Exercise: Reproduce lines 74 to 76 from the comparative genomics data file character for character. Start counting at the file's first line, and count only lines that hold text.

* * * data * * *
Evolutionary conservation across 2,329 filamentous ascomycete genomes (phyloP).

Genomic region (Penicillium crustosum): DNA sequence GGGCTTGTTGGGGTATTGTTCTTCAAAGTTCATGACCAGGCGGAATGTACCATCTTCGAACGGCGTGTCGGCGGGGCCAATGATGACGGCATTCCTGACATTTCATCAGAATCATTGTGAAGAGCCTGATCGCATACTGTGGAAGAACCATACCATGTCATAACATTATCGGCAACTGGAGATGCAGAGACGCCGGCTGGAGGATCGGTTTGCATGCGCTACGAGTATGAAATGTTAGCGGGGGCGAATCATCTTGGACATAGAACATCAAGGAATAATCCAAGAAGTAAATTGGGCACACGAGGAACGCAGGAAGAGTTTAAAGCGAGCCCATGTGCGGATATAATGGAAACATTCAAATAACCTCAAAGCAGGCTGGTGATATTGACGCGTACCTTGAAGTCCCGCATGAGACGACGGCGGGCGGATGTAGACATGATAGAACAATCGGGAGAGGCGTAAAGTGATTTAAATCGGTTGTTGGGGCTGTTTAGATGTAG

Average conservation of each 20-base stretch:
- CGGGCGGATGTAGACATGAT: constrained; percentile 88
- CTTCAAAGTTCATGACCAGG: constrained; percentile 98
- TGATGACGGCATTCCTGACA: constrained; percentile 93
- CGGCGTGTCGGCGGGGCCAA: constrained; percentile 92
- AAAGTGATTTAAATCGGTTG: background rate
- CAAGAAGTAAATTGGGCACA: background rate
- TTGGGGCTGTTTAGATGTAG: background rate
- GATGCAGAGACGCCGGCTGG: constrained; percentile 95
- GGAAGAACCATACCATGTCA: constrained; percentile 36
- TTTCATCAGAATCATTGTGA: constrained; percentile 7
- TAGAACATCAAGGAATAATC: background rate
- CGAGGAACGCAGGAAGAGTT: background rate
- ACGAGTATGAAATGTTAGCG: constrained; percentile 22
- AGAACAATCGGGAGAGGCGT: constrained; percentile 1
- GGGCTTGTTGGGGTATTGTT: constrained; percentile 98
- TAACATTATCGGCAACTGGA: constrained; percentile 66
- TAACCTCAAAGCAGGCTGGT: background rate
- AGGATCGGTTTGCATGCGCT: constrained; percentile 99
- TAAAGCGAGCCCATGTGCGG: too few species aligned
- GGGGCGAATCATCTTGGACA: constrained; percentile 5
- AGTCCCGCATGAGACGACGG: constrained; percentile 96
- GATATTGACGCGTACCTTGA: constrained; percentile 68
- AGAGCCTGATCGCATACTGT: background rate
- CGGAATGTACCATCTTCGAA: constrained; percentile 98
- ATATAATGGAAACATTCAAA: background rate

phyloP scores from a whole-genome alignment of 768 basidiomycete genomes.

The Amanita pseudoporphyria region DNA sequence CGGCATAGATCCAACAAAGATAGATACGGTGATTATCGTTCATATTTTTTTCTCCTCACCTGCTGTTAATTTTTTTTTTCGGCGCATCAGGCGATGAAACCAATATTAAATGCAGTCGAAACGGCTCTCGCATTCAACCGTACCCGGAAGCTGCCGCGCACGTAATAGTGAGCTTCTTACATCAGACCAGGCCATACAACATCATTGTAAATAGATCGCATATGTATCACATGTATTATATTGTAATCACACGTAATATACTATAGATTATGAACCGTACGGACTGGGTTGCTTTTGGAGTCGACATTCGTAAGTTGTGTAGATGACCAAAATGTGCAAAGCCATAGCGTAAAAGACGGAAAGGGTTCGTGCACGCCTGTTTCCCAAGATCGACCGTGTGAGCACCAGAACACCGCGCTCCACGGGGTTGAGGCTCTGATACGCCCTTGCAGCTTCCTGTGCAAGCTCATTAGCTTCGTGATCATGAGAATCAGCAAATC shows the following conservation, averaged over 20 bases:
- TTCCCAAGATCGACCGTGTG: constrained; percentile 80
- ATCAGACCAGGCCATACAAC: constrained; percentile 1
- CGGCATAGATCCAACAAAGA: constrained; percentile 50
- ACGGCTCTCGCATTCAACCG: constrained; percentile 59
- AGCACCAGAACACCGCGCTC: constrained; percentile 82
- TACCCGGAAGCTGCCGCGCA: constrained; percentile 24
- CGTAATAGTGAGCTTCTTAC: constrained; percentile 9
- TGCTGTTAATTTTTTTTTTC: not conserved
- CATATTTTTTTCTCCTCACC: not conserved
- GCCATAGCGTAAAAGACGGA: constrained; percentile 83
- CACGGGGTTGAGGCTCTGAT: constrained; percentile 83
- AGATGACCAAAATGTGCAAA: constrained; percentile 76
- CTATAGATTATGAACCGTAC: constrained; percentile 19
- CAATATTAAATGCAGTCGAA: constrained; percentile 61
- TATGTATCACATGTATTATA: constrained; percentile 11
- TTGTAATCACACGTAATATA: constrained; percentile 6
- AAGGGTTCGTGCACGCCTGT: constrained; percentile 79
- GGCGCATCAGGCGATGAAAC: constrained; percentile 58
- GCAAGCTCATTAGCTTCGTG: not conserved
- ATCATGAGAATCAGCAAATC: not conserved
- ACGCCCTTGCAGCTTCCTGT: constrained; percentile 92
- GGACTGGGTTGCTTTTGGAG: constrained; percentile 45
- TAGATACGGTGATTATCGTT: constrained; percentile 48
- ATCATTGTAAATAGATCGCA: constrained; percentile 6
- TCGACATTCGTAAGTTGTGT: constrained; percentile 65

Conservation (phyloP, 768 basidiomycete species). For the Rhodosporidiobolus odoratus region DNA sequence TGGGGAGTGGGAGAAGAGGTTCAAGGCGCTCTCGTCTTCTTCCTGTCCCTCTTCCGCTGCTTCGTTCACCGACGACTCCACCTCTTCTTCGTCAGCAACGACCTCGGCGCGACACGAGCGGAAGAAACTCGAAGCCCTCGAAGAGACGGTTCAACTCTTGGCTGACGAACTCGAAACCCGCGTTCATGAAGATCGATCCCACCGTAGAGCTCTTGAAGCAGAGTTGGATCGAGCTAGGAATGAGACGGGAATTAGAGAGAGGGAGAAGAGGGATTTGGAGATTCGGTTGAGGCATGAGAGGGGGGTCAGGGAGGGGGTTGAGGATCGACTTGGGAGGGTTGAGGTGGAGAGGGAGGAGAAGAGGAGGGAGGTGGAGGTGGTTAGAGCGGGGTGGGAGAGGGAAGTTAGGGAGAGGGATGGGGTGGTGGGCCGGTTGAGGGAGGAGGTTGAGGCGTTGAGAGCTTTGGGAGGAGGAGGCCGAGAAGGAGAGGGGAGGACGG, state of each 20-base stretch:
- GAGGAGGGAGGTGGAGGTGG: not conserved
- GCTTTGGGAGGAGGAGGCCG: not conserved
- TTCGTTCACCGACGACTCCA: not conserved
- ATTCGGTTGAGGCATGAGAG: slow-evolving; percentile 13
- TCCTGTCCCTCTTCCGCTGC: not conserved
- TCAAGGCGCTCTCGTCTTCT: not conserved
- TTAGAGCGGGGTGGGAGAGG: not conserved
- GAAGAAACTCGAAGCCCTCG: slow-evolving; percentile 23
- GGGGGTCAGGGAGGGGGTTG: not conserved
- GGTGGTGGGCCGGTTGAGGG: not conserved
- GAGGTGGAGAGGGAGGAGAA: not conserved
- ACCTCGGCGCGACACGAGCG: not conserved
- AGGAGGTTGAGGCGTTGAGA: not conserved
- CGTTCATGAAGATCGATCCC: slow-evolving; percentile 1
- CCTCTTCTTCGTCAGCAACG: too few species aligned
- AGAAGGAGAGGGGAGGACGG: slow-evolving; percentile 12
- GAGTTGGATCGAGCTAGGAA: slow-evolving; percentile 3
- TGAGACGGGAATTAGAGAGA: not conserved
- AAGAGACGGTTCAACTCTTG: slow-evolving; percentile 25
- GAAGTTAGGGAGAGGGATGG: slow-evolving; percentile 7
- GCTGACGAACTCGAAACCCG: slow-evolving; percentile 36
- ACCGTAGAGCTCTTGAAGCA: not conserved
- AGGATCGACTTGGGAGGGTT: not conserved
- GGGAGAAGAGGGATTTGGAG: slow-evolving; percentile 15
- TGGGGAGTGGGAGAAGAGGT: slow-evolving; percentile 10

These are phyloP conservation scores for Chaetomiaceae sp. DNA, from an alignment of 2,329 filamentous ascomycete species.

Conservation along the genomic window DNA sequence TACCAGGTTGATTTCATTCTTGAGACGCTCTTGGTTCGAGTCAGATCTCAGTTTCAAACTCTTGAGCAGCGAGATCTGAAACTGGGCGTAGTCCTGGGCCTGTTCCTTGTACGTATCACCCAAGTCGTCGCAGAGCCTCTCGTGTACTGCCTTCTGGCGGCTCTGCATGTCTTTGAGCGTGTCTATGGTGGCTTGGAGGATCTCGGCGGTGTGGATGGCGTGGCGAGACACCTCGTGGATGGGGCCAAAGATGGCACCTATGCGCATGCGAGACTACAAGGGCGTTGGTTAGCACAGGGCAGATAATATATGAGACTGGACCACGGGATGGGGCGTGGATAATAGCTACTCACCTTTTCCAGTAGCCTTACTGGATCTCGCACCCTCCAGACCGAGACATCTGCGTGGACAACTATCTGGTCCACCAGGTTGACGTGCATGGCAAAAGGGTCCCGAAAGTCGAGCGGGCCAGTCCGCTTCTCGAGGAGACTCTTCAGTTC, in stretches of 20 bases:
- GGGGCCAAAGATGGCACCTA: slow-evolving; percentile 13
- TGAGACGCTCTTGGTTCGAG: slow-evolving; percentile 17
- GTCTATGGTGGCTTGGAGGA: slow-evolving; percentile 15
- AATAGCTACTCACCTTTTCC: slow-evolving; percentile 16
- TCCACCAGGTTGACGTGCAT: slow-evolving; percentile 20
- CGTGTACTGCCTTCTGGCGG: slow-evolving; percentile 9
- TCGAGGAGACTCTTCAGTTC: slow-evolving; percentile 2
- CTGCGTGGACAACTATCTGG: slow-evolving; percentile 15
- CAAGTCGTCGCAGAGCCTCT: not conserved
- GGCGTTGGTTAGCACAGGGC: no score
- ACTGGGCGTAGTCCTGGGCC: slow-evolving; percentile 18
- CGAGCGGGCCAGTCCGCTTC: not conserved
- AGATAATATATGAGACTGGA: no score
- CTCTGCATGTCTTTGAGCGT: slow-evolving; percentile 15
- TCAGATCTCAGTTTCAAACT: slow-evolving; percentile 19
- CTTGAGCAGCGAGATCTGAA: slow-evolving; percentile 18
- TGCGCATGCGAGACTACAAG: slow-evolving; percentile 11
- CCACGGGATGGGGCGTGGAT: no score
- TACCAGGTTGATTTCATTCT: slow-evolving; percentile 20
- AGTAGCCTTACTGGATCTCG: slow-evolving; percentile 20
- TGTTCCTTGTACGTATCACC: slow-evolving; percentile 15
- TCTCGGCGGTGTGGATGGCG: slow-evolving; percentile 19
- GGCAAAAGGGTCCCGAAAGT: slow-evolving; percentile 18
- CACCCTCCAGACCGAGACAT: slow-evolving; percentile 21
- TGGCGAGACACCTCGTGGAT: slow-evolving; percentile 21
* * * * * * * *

- TGAGACGGGAATTAGAGAGA: not conserved
- AAGAGACGGTTCAACTCTTG: slow-evolving; percentile 25
- GAAGTTAGGGAGAGGGATGG: slow-evolving; percentile 7